# Why I can't understand the derivative (with example). Can someone help me understand?

The derivative of a function is said to be $\lim_{\Delta{x}\to 0} \frac{f(\Delta{x}+x)-f(x)}{\Delta{x}}$. This I believe I understand. But, I always have trouble believing something that is so theoretical without walking through a concrete example. So, I took the derivative of the function $f(x)=x^2+2x+4$ and I, of course, got $f'(x)=2x+2$. So, this says that for a marginal change in $x$, there will be a change in $y$ of $2(1)+2=4$.

I evaluate the original function at $x=1$ and I find that $y=7$. Then I evaluate the original function at $x=2$ and I find that $y=12$. In this case $\frac{\Delta{y}}{\Delta{x}}=5$, not the $4$ predicted by our derivative function. Where is the mistake in my thinking? Can someone provide me with a concrete example of the derivative that will show me that it does work?

• Your understanding of a derivative is a bit off. The derivatives only says that marginal change is 4 when $\Delta x \to 0$. If you take values of $x$ much closer to 1, you will see that $\dfrac{\Delta y}{\Delta x}$ gets much closer to 4. Commented Apr 8, 2017 at 3:49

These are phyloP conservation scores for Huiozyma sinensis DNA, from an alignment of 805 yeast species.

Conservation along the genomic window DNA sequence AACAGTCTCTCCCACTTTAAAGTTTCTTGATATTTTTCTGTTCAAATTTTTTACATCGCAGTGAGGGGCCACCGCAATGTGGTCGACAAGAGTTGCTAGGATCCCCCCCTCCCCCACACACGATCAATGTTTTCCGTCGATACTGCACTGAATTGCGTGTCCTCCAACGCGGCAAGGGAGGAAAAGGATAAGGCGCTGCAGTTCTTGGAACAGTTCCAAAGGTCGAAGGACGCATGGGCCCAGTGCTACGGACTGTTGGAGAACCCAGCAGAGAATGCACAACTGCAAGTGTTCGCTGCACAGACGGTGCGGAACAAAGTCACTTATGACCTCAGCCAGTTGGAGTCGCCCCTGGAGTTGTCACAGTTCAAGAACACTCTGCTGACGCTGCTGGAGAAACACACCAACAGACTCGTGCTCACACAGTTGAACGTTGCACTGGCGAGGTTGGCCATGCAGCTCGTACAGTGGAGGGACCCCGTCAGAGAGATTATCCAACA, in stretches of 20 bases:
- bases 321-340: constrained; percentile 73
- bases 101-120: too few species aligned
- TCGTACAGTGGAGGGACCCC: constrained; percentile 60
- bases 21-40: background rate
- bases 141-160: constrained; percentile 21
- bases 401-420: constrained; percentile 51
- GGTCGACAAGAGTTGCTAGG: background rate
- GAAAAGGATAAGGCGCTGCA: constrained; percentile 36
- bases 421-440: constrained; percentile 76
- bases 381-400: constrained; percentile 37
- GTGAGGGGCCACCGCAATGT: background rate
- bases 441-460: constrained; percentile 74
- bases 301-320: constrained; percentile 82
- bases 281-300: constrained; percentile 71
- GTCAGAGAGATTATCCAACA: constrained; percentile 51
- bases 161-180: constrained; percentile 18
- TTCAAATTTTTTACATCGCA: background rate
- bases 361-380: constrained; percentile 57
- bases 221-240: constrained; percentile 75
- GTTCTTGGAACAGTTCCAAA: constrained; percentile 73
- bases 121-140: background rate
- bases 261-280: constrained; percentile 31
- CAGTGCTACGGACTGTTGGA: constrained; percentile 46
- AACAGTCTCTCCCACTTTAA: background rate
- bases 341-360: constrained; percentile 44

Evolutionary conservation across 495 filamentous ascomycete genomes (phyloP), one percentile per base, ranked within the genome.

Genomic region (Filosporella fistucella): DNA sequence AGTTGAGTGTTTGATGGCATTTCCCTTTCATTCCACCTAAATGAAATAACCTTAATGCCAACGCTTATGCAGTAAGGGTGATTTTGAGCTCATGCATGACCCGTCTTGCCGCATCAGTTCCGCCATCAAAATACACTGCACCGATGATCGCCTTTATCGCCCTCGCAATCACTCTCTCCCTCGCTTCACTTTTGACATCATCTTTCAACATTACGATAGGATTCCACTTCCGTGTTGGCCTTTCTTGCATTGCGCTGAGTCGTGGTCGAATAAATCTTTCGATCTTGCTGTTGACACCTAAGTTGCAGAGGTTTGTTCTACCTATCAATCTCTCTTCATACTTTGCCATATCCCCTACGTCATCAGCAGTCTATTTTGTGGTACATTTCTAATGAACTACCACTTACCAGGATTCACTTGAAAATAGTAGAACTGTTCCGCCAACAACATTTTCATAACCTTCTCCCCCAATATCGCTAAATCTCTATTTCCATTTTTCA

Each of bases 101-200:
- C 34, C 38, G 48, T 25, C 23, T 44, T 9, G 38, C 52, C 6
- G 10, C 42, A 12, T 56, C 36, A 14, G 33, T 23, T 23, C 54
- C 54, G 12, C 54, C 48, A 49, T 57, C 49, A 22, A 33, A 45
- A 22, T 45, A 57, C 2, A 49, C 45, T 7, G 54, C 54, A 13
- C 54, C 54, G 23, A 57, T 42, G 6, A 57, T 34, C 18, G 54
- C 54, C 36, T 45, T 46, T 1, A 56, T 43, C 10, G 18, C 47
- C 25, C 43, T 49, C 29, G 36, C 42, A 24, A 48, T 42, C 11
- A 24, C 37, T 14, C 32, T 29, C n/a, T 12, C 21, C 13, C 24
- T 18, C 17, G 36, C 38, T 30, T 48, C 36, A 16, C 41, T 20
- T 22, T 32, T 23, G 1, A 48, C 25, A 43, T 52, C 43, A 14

• It is just the limit of the slopes of the secants. Commented Apr 8, 2017 at 5:04
• Going from x=1 to x=2 is not a marginal change. It's huge change. Try it for $\Delta x$ is smaller. Say .01. y then equals 1+.02+.0001+2.02 + 4=7.0401. A difference of .0401. The discepency is that even as we take a difference of .01 the function got steeper and the marginal rate of change got slightly larger. You need to wrap your mind around the idea that calculus is about INSTANTANEOUS change. Even a change of .01 is pretty large. A change of one is just plain out of the ballpark. Commented Apr 8, 2017 at 5:24

\begin{align*} f'(1) &= \lim_{\Delta x\to 0}\frac{f(\Delta x + 1) - f(1)}{\Delta x}\\ &=\lim_{\Delta x \to 0}\frac{(\Delta x + 1)^{2} + 2(\Delta x + 1) + 4 - 7}{\Delta x}\\ &=\lim_{\Delta x\to 0}\frac{(\Delta x)^{2} + 2\Delta x + 1 + 2\Delta x + 2 + 4 - 7}{\Delta x}\\ &=\lim_{\Delta x \to 0}\frac{(\Delta x)^{2} + 4\Delta x}{\Delta x}\\ &=\lim_{\Delta x\to 0}\Delta x + 4\\ &=4. \end{align*}
You did the derivative right. But graph the function (it's a parabola). Now draw a tangent line at $x=1;y=7$. Notice that at the very instant the tangent line touches the curve, both the function and the line are increasing, at that moment, at a rate (slope) of $4$.
That's what marginal change means; the rate of change at a moment. The difference between $f (1)$ and $f (2)$ is $5$, which is only $25\%$ off what we expected. That's actually pretty good as going from $x=1$ to $x=2$ is ... a pretty large margin.
Try a smaller margin. Say from $x=1$ to $x=1.01$. Then the difference is $\frac {[(1.01)^2 + 2 (1.01)+4]-[1^2+2+4]}{.01}=\frac {[1.0201+2.02+4]-7}{.01}=\frac {.0401}{.01}=4.01$.